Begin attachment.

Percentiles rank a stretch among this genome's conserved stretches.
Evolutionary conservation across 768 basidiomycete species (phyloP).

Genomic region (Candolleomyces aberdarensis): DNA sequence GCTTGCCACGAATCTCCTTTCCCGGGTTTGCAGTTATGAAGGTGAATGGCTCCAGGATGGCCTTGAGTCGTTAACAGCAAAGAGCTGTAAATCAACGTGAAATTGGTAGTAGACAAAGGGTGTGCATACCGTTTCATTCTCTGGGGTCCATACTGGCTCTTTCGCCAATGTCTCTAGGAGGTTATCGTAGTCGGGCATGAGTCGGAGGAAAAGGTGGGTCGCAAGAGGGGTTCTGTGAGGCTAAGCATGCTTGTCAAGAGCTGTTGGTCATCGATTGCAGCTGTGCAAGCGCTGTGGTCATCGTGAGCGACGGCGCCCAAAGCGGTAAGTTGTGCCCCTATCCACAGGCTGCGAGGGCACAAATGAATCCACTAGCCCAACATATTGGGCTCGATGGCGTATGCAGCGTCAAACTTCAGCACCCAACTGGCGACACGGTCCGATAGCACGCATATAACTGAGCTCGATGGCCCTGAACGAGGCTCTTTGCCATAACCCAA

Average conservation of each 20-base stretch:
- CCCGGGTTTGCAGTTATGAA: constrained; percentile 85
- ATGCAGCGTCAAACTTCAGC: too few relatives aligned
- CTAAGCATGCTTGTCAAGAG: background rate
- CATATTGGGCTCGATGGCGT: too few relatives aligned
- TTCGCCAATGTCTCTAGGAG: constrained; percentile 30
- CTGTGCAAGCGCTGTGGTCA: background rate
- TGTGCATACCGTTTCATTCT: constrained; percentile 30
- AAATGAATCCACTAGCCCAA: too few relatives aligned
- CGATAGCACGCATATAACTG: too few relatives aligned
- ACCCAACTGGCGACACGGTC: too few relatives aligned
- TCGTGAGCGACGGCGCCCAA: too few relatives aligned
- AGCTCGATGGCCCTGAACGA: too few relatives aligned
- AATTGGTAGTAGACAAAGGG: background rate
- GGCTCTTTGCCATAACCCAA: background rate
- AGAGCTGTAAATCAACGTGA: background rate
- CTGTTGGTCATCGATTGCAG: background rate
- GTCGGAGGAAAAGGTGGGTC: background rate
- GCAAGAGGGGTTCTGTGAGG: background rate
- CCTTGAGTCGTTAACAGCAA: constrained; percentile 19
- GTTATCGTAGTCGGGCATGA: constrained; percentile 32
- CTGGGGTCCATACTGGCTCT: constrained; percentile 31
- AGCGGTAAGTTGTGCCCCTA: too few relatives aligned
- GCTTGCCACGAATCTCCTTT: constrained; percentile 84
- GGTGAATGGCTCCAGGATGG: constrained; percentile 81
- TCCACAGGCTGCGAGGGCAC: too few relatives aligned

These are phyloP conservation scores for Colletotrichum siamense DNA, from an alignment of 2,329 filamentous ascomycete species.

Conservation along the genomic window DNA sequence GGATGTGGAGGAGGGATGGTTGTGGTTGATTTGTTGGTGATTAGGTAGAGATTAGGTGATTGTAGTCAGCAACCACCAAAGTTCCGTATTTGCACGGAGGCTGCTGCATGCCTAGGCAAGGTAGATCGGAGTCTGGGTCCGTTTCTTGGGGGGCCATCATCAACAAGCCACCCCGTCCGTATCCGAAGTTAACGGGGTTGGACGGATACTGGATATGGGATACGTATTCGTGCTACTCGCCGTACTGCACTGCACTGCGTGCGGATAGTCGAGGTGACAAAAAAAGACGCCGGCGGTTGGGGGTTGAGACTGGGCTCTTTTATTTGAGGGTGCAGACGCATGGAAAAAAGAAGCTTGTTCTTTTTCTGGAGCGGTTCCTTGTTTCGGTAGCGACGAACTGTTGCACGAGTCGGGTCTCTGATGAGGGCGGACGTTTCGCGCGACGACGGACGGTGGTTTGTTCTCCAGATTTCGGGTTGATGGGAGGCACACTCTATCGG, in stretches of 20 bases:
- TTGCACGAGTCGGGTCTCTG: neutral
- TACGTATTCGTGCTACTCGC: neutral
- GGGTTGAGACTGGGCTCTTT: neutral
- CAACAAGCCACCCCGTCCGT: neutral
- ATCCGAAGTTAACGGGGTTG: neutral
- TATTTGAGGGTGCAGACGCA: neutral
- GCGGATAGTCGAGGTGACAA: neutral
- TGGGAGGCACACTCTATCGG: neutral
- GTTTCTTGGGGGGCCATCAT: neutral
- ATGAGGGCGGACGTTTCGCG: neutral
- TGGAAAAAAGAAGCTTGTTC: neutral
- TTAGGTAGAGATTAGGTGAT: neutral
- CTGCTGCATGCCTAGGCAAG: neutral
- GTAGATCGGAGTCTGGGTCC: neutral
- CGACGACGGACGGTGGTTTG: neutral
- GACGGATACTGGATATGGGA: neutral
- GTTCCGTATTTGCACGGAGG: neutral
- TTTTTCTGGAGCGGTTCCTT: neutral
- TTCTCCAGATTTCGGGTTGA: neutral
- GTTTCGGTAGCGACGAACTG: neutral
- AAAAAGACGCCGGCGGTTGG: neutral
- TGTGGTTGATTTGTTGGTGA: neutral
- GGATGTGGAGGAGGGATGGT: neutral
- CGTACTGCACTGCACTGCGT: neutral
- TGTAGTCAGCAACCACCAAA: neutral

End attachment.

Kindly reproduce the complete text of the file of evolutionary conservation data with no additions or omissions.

Percentiles rank a stretch among this genome's conserved stretches.
Evolutionary conservation across 768 basidiomycete species (phyloP).

Genomic region (Candolleomyces aberdarensis): DNA sequence GCTTGCCACGAATCTCCTTTCCCGGGTTTGCAGTTATGAAGGTGAATGGCTCCAGGATGGCCTTGAGTCGTTAACAGCAAAGAGCTGTAAATCAACGTGAAATTGGTAGTAGACAAAGGGTGTGCATACCGTTTCATTCTCTGGGGTCCATACTGGCTCTTTCGCCAATGTCTCTAGGAGGTTATCGTAGTCGGGCATGAGTCGGAGGAAAAGGTGGGTCGCAAGAGGGGTTCTGTGAGGCTAAGCATGCTTGTCAAGAGCTGTTGGTCATCGATTGCAGCTGTGCAAGCGCTGTGGTCATCGTGAGCGACGGCGCCCAAAGCGGTAAGTTGTGCCCCTATCCACAGGCTGCGAGGGCACAAATGAATCCACTAGCCCAACATATTGGGCTCGATGGCGTATGCAGCGTCAAACTTCAGCACCCAACTGGCGACACGGTCCGATAGCACGCATATAACTGAGCTCGATGGCCCTGAACGAGGCTCTTTGCCATAACCCAA

Average conservation of each 20-base stretch:
- CCCGGGTTTGCAGTTATGAA: constrained; percentile 85
- ATGCAGCGTCAAACTTCAGC: too few relatives aligned
- CTAAGCATGCTTGTCAAGAG: background rate
- CATATTGGGCTCGATGGCGT: too few relatives aligned
- TTCGCCAATGTCTCTAGGAG: constrained; percentile 30
- CTGTGCAAGCGCTGTGGTCA: background rate
- TGTGCATACCGTTTCATTCT: constrained; percentile 30
- AAATGAATCCACTAGCCCAA: too few relatives aligned
- CGATAGCACGCATATAACTG: too few relatives aligned
- ACCCAACTGGCGACACGGTC: too few relatives aligned
- TCGTGAGCGACGGCGCCCAA: too few relatives aligned
- AGCTCGATGGCCCTGAACGA: too few relatives aligned
- AATTGGTAGTAGACAAAGGG: background rate
- GGCTCTTTGCCATAACCCAA: background rate
- AGAGCTGTAAATCAACGTGA: background rate
- CTGTTGGTCATCGATTGCAG: background rate
- GTCGGAGGAAAAGGTGGGTC: background rate
- GCAAGAGGGGTTCTGTGAGG: background rate
- CCTTGAGTCGTTAACAGCAA: constrained; percentile 19
- GTTATCGTAGTCGGGCATGA: constrained; percentile 32
- CTGGGGTCCATACTGGCTCT: constrained; percentile 31
- AGCGGTAAGTTGTGCCCCTA: too few relatives aligned
- GCTTGCCACGAATCTCCTTT: constrained; percentile 84
- GGTGAATGGCTCCAGGATGG: constrained; percentile 81
- TCCACAGGCTGCGAGGGCAC: too few relatives aligned

These are phyloP conservation scores for Colletotrichum siamense DNA, from an alignment of 2,329 filamentous ascomycete species.

Conservation along the genomic window DNA sequence GGATGTGGAGGAGGGATGGTTGTGGTTGATTTGTTGGTGATTAGGTAGAGATTAGGTGATTGTAGTCAGCAACCACCAAAGTTCCGTATTTGCACGGAGGCTGCTGCATGCCTAGGCAAGGTAGATCGGAGTCTGGGTCCGTTTCTTGGGGGGCCATCATCAACAAGCCACCCCGTCCGTATCCGAAGTTAACGGGGTTGGACGGATACTGGATATGGGATACGTATTCGTGCTACTCGCCGTACTGCACTGCACTGCGTGCGGATAGTCGAGGTGACAAAAAAAGACGCCGGCGGTTGGGGGTTGAGACTGGGCTCTTTTATTTGAGGGTGCAGACGCATGGAAAAAAGAAGCTTGTTCTTTTTCTGGAGCGGTTCCTTGTTTCGGTAGCGACGAACTGTTGCACGAGTCGGGTCTCTGATGAGGGCGGACGTTTCGCGCGACGACGGACGGTGGTTTGTTCTCCAGATTTCGGGTTGATGGGAGGCACACTCTATCGG, in stretches of 20 bases:
- TTGCACGAGTCGGGTCTCTG: neutral
- TACGTATTCGTGCTACTCGC: neutral
- GGGTTGAGACTGGGCTCTTT: neutral
- CAACAAGCCACCCCGTCCGT: neutral
- ATCCGAAGTTAACGGGGTTG: neutral
- TATTTGAGGGTGCAGACGCA: neutral
- GCGGATAGTCGAGGTGACAA: neutral
- TGGGAGGCACACTCTATCGG: neutral
- GTTTCTTGGGGGGCCATCAT: neutral
- ATGAGGGCGGACGTTTCGCG: neutral
- TGGAAAAAAGAAGCTTGTTC: neutral
- TTAGGTAGAGATTAGGTGAT: neutral
- CTGCTGCATGCCTAGGCAAG: neutral
- GTAGATCGGAGTCTGGGTCC: neutral
- CGACGACGGACGGTGGTTTG: neutral
- GACGGATACTGGATATGGGA: neutral
- GTTCCGTATTTGCACGGAGG: neutral
- TTTTTCTGGAGCGGTTCCTT: neutral
- TTCTCCAGATTTCGGGTTGA: neutral
- GTTTCGGTAGCGACGAACTG: neutral
- AAAAAGACGCCGGCGGTTGG: neutral
- TGTGGTTGATTTGTTGGTGA: neutral
- GGATGTGGAGGAGGGATGGT: neutral
- CGTACTGCACTGCACTGCGT: neutral
- TGTAGTCAGCAACCACCAAA: neutral